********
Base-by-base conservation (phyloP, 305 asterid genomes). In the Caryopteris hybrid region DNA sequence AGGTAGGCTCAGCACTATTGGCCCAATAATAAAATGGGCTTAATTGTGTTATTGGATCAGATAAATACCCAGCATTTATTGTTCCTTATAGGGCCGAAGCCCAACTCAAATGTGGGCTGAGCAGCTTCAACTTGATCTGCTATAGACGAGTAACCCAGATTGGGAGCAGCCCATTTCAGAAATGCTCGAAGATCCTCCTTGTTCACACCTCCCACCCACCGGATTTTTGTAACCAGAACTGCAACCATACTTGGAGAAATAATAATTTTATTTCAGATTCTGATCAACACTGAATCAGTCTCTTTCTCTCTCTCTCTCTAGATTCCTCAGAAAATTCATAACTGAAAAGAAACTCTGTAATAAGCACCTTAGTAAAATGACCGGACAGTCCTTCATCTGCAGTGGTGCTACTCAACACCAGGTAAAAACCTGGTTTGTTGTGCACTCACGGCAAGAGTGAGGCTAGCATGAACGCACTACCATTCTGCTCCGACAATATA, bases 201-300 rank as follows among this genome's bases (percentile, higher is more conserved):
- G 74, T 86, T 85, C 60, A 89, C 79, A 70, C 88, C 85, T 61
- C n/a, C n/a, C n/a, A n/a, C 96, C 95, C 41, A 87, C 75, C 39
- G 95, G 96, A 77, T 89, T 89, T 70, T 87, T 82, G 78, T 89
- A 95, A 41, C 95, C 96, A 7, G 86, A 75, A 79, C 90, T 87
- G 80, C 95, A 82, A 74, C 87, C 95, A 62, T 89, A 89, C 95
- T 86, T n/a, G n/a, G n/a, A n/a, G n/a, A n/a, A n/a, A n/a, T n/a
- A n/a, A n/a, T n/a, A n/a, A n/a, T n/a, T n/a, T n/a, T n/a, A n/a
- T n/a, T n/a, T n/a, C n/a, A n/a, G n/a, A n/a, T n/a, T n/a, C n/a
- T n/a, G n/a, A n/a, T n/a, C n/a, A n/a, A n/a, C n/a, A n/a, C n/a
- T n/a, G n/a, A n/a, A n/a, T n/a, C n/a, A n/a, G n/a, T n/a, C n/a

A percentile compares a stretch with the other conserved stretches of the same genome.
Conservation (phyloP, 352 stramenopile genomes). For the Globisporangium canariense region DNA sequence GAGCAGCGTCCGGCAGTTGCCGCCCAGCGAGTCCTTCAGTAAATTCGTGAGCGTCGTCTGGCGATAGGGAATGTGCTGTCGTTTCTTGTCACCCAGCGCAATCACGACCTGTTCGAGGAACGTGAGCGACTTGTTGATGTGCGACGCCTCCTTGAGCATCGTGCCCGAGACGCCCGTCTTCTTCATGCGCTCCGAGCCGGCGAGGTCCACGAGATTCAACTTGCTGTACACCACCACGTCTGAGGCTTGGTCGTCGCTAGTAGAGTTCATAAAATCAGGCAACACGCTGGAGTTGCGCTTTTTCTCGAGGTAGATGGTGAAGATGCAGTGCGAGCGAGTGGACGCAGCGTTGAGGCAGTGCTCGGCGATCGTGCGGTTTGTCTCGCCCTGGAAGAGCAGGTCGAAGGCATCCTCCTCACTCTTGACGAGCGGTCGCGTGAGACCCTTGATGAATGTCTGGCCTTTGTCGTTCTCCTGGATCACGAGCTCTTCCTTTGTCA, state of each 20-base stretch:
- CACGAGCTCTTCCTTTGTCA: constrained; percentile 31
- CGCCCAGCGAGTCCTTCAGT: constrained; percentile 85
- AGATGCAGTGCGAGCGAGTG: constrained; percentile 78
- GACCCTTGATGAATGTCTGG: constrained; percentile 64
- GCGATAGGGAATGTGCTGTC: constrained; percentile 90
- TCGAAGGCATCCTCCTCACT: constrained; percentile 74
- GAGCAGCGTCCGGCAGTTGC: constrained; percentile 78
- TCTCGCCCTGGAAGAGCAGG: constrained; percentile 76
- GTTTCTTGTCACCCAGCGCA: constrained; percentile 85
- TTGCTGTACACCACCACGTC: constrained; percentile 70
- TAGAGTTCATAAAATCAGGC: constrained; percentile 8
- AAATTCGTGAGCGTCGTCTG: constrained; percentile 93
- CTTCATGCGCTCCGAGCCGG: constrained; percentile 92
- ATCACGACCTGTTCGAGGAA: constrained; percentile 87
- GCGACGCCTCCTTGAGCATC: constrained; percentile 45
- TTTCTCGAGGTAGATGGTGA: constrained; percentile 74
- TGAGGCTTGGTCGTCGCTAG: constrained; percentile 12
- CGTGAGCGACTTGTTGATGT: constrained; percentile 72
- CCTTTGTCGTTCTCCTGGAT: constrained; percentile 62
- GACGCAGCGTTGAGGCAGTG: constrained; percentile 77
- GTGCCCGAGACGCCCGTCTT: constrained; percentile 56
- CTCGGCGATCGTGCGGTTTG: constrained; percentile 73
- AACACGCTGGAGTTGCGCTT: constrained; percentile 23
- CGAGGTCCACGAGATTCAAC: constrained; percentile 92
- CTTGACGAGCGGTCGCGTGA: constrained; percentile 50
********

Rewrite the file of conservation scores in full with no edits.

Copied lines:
Base-by-base conservation (phyloP, 305 asterid genomes). In the Caryopteris hybrid region DNA sequence AGGTAGGCTCAGCACTATTGGCCCAATAATAAAATGGGCTTAATTGTGTTATTGGATCAGATAAATACCCAGCATTTATTGTTCCTTATAGGGCCGAAGCCCAACTCAAATGTGGGCTGAGCAGCTTCAACTTGATCTGCTATAGACGAGTAACCCAGATTGGGAGCAGCCCATTTCAGAAATGCTCGAAGATCCTCCTTGTTCACACCTCCCACCCACCGGATTTTTGTAACCAGAACTGCAACCATACTTGGAGAAATAATAATTTTATTTCAGATTCTGATCAACACTGAATCAGTCTCTTTCTCTCTCTCTCTCTAGATTCCTCAGAAAATTCATAACTGAAAAGAAACTCTGTAATAAGCACCTTAGTAAAATGACCGGACAGTCCTTCATCTGCAGTGGTGCTACTCAACACCAGGTAAAAACCTGGTTTGTTGTGCACTCACGGCAAGAGTGAGGCTAGCATGAACGCACTACCATTCTGCTCCGACAATATA, bases 201-300 rank as follows among this genome's bases (percentile, higher is more conserved):
- G 74, T 86, T 85, C 60, A 89, C 79, A 70, C 88, C 85, T 61
- C n/a, C n/a, C n/a, A n/a, C 96, C 95, C 41, A 87, C 75, C 39
- G 95, G 96, A 77, T 89, T 89, T 70, T 87, T 82, G 78, T 89
- A 95, A 41, C 95, C 96, A 7, G 86, A 75, A 79, C 90, T 87
- G 80, C 95, A 82, A 74, C 87, C 95, A 62, T 89, A 89, C 95
- T 86, T n/a, G n/a, G n/a, A n/a, G n/a, A n/a, A n/a, A n/a, T n/a
- A n/a, A n/a, T n/a, A n/a, A n/a, T n/a, T n/a, T n/a, T n/a, A n/a
- T n/a, T n/a, T n/a, C n/a, A n/a, G n/a, A n/a, T n/a, T n/a, C n/a
- T n/a, G n/a, A n/a, T n/a, C n/a, A n/a, A n/a, C n/a, A n/a, C n/a
- T n/a, G n/a, A n/a, A n/a, T n/a, C n/a, A n/a, G n/a, T n/a, C n/a

A percentile compares a stretch with the other conserved stretches of the same genome.
Conservation (phyloP, 352 stramenopile genomes). For the Globisporangium canariense region DNA sequence GAGCAGCGTCCGGCAGTTGCCGCCCAGCGAGTCCTTCAGTAAATTCGTGAGCGTCGTCTGGCGATAGGGAATGTGCTGTCGTTTCTTGTCACCCAGCGCAATCACGACCTGTTCGAGGAACGTGAGCGACTTGTTGATGTGCGACGCCTCCTTGAGCATCGTGCCCGAGACGCCCGTCTTCTTCATGCGCTCCGAGCCGGCGAGGTCCACGAGATTCAACTTGCTGTACACCACCACGTCTGAGGCTTGGTCGTCGCTAGTAGAGTTCATAAAATCAGGCAACACGCTGGAGTTGCGCTTTTTCTCGAGGTAGATGGTGAAGATGCAGTGCGAGCGAGTGGACGCAGCGTTGAGGCAGTGCTCGGCGATCGTGCGGTTTGTCTCGCCCTGGAAGAGCAGGTCGAAGGCATCCTCCTCACTCTTGACGAGCGGTCGCGTGAGACCCTTGATGAATGTCTGGCCTTTGTCGTTCTCCTGGATCACGAGCTCTTCCTTTGTCA, state of each 20-base stretch:
- CACGAGCTCTTCCTTTGTCA: constrained; percentile 31
- CGCCCAGCGAGTCCTTCAGT: constrained; percentile 85
- AGATGCAGTGCGAGCGAGTG: constrained; percentile 78
- GACCCTTGATGAATGTCTGG: constrained; percentile 64
- GCGATAGGGAATGTGCTGTC: constrained; percentile 90
- TCGAAGGCATCCTCCTCACT: constrained; percentile 74
- GAGCAGCGTCCGGCAGTTGC: constrained; percentile 78
- TCTCGCCCTGGAAGAGCAGG: constrained; percentile 76
- GTTTCTTGTCACCCAGCGCA: constrained; percentile 85
- TTGCTGTACACCACCACGTC: constrained; percentile 70
- TAGAGTTCATAAAATCAGGC: constrained; percentile 8
- AAATTCGTGAGCGTCGTCTG: constrained; percentile 93
- CTTCATGCGCTCCGAGCCGG: constrained; percentile 92
- ATCACGACCTGTTCGAGGAA: constrained; percentile 87
- GCGACGCCTCCTTGAGCATC: constrained; percentile 45
- TTTCTCGAGGTAGATGGTGA: constrained; percentile 74
- TGAGGCTTGGTCGTCGCTAG: constrained; percentile 12
- CGTGAGCGACTTGTTGATGT: constrained; percentile 72
- CCTTTGTCGTTCTCCTGGAT: constrained; percentile 62
- GACGCAGCGTTGAGGCAGTG: constrained; percentile 77
- GTGCCCGAGACGCCCGTCTT: constrained; percentile 56
- CTCGGCGATCGTGCGGTTTG: constrained; percentile 73
- AACACGCTGGAGTTGCGCTT: constrained; percentile 23
- CGAGGTCCACGAGATTCAAC: constrained; percentile 92
- CTTGACGAGCGGTCGCGTGA: constrained; percentile 50